Lincoln at Cooper Union: Neo‐classical criticism revisited

@article{Leff2001LincolnAC,
  title={Lincoln at Cooper Union: Neo‐classical criticism revisited},
  author={Michael C. Leff},
  journal={Western Journal of Communication},
  year={2001},
  volume={65},
  pages={232 - 248}
}
  • M. Leff
  • Published 1 September 2001
  • History
  • Western Journal of Communication
T~T\ HIS OCCASION MARKS the fourth time that Western has sponsored a JL report on the state of the art in rhetorical criticism. The first of these symposia was published in 1957 and subsequently reprinted in book form. The last three, including this one, have occurred at ten year intervals since 1980, and I have participated in each of them. So I thought that a retrospective might be appropriate. But so much has changed over past two decades that I found it difficult to imagine how I could… 
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Lincoln at Cooper Union: A Rhetorical Analysis of the Text
Seeking the presidential nomination, Lincoln attempts to ingratiate himself with a Republican audience, and after an extensive attack upon Douglas, he creates a mock debate with the South and appeals
The House That Abe Built: The "House Divided" Speech and Republican Party Politics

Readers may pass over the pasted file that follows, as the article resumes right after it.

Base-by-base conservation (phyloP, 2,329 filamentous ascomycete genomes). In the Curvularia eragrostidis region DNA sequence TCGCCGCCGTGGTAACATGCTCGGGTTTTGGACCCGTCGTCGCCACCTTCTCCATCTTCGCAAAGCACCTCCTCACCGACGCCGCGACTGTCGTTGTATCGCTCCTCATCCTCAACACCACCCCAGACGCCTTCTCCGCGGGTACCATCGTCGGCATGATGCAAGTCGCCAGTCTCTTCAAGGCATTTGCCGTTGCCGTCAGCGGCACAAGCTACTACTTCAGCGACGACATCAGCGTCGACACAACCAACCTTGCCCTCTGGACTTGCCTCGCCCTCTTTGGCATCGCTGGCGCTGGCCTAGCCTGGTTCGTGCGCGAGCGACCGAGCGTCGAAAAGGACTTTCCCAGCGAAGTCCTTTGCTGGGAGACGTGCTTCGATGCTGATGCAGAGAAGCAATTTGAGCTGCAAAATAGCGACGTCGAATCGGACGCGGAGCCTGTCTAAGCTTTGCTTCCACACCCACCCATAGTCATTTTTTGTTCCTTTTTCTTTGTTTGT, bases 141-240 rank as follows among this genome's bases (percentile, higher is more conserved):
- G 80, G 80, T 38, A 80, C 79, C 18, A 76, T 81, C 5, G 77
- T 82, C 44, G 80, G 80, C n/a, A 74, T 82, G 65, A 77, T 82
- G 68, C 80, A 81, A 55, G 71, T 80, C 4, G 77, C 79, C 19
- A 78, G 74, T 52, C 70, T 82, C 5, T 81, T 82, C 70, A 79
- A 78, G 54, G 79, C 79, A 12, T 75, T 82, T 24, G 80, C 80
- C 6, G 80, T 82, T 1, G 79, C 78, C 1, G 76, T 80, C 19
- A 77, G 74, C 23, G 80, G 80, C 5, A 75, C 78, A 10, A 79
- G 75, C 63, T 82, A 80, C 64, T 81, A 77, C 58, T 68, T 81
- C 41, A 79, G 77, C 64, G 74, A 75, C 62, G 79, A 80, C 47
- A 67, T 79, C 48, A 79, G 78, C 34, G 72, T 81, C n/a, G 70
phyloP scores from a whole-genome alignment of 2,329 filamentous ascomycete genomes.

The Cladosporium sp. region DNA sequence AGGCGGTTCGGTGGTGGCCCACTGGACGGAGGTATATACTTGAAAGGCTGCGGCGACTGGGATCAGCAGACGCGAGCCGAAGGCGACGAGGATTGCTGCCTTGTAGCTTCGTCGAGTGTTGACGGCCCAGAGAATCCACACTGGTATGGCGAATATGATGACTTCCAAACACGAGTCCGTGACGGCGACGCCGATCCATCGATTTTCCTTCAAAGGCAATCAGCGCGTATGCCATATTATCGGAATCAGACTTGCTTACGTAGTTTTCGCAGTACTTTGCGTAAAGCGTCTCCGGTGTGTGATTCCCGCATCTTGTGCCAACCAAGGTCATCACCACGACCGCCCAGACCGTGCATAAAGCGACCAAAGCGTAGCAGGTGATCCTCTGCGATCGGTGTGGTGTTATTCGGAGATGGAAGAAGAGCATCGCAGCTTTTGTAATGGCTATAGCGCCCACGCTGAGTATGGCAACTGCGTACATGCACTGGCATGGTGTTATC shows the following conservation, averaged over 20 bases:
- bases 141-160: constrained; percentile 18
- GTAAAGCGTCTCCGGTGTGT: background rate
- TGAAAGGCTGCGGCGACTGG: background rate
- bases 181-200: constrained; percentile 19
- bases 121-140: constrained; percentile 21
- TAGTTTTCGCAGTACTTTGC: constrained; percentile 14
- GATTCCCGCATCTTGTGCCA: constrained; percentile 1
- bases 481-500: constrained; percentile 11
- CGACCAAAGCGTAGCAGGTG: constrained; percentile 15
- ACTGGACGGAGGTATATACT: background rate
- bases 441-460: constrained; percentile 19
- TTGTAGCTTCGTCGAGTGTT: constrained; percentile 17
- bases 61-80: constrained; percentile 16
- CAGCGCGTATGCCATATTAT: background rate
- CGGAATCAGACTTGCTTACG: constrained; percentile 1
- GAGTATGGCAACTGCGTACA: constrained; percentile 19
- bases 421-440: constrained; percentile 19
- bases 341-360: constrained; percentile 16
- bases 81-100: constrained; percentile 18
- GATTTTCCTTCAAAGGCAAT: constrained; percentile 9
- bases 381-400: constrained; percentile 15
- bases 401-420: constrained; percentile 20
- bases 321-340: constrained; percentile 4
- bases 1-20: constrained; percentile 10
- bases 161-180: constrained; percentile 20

Lincoln's House Divided speech has received considerable critical attention from historians, as well as literary and rhetorical critics.1 Of the literature concerning the House Divided two readings
The idea of rhetoric in the rhetoric of science
A striking but insufficiently examined feature of the current revival of interest in rhetoric is its positioning primarily as a hermeneutic metadiscourse rather than as a substantive discourse
The forms and limits of prudence in Henry Clay's (1850) defense of the compromise measures
In this essay, Henry Clay's rhetorical performance during the 1850 compromise debate is read as an exercise in prudential action. The intent is to offer a grounded critical reading of the discursive
Polysemy: Multiple Meanings in Rhetorical Criticism.
Several rhetoricians have recently called for an increased interest in the “polysemy” of the text, but ironically, they are not all talking about the same thing. While they agree about how to delimit
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